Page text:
Re: Multiple private agreements (was: RE: Code pages and Unicode)

From: Philippe Verdy <>
Date: Wed, 24 Aug 2011 07:34:05 +0200

2011/8/24 Luke-Jr <>:
> On Tuesday, August 23, 2011 10:29:58 PM Philippe Verdy wrote:
>> 2011/8/24 Doug Ewell <>:
>> > (3) which contains the same PUA code point with two meanings
>> The only numbered item to sacifice is number (3) here. that's the case
>> where separate PUA agreements are still coordinated so that they don't
>> use the same PUA assignments. This is the case of PUA greements in the
>> Conscript registry.
> Too bad the Conscript registry is censoring assignments the maintainer doesn't
> like for unspecified personal reasons, increasing the chances of an overlap.

It's their choice, their private decision. Nobody is required to
accept the conditions of CSUR. In fact other groups could be created
to coordinate other choices compatible with each other.

Even the UTC could create its own PUA registry, probably coordinating
it with WG2, and with the IRG, for experimenting new encodings, or
working on proposals, helping document the needed features or
difficulties, and cooperate better with non-technical people that have
good cultural knowledge, or that have access to rare texts or corpus
for which there still does not exist any numerisation (scans), or
whose numerisation is restricted or not financed, and for which it is
also impossible to create OCR versions.

In order to get financements, some of those projects would need to
exhibit only some fragments, explaining what is found in the rest of
the corpus, using significant samples, but also new creating didactic
documents, for which PUAs will be needed if they want to interchange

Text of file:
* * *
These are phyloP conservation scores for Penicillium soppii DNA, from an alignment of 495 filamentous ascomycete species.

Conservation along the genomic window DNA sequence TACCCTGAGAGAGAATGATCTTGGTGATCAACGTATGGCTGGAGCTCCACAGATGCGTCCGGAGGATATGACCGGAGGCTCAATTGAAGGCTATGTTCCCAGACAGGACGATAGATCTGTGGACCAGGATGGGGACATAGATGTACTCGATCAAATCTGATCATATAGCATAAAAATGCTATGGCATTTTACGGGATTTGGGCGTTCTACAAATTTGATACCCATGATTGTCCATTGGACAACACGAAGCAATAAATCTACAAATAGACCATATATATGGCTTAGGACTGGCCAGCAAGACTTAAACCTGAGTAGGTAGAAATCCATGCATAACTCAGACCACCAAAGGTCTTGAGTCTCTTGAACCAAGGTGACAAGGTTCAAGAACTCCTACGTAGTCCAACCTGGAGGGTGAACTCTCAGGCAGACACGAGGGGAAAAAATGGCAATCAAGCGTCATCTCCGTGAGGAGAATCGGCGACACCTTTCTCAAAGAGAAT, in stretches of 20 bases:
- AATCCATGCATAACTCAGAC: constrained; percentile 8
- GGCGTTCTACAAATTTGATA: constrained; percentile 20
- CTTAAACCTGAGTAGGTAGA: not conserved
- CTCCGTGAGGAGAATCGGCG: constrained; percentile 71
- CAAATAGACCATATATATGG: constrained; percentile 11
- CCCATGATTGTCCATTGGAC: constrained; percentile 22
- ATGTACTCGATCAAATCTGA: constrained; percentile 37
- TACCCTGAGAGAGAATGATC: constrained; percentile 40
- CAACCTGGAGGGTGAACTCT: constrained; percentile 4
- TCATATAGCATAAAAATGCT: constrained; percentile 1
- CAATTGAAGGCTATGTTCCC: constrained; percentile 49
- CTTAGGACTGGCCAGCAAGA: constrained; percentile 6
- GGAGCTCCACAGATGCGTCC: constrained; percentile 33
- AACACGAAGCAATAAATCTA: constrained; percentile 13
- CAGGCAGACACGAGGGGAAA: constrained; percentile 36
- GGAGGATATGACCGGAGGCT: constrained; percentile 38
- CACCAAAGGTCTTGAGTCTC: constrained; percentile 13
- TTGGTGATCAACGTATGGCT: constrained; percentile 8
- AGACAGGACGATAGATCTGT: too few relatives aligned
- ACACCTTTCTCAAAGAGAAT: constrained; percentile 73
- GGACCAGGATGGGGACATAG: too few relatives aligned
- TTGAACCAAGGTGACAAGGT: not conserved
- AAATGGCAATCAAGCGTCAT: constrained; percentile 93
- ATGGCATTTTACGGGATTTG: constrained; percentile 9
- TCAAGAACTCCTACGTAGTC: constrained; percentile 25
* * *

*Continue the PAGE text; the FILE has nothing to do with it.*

with something else than handwritten papers, and photocopies or scans
(which are not easy to handle via emails or in HTML pages, or that are
to reproduce).

Such PUA registry is not required to be stable for extensive periods.
Its content will evolve so that the encoded documents will be valid
for a limited time. This also means that the necessary fonts required
to keep those texts in a legible way (and possible future reencoding,
to new PUAs or to standard assignments in the UCS) would have to be
kept with those PUA texts. Those fonts should be clearly versioned,
containing an expected lifetime for which the PUA registry may
warranty some stability (example: the PUA registry will make
assignments only by early leases that will need to be renewed by
interested people).

Note that I clearly want that PUA fonts contain explicitly the
character properties needed for proper rendering. Simply because it is
expected that PUA documents will be created and interchanged for a
limited time. There will be almost no transforms of those texts, only
updates to their content via editing.

Now which font format will be the best suited for this work with PUA
texts? May be OpenType is not the best fit (tools to create them are
too complex for most users, and often are too costly, probably a
consequence of this complexity that destinate those tools only to very
few specialists), when there are simpler formats that are easily
editable from more tools (SVG fonts look promising, even if their
typographic capabilities are not very advanced for now; I just hope
that someday there will be support for this format in more renderers,
even if those fonts are larger in size for less glyphs inside; but
this SVG format can be easily zipped into a SVGZ format also
recognized automatically).

But some OSes or applications are offering simple accesory tools to
create PUA glyphs stored in personal fonts that can be reedited,
embedded, or uploaded to the recipients of a document needing these
glyphs. This may be used as an extension to input method editors,
notably for entering custom sinograms). Those tools won't let you
create glyphs with perfect metrics, or fonts with ligatures/GSUB
features, or advanced GPOS'itioning. Drawing tools are minimized to
reproduce how we draw basic shapes with the circle head of a pen, of
the elliptic head of a pencil, or the thin linear head of some
highliting pens. Some other tools just let you use a scan and produce
basic shapes.
Received on Wed Aug 24 2011 - 00:39:59 CDT

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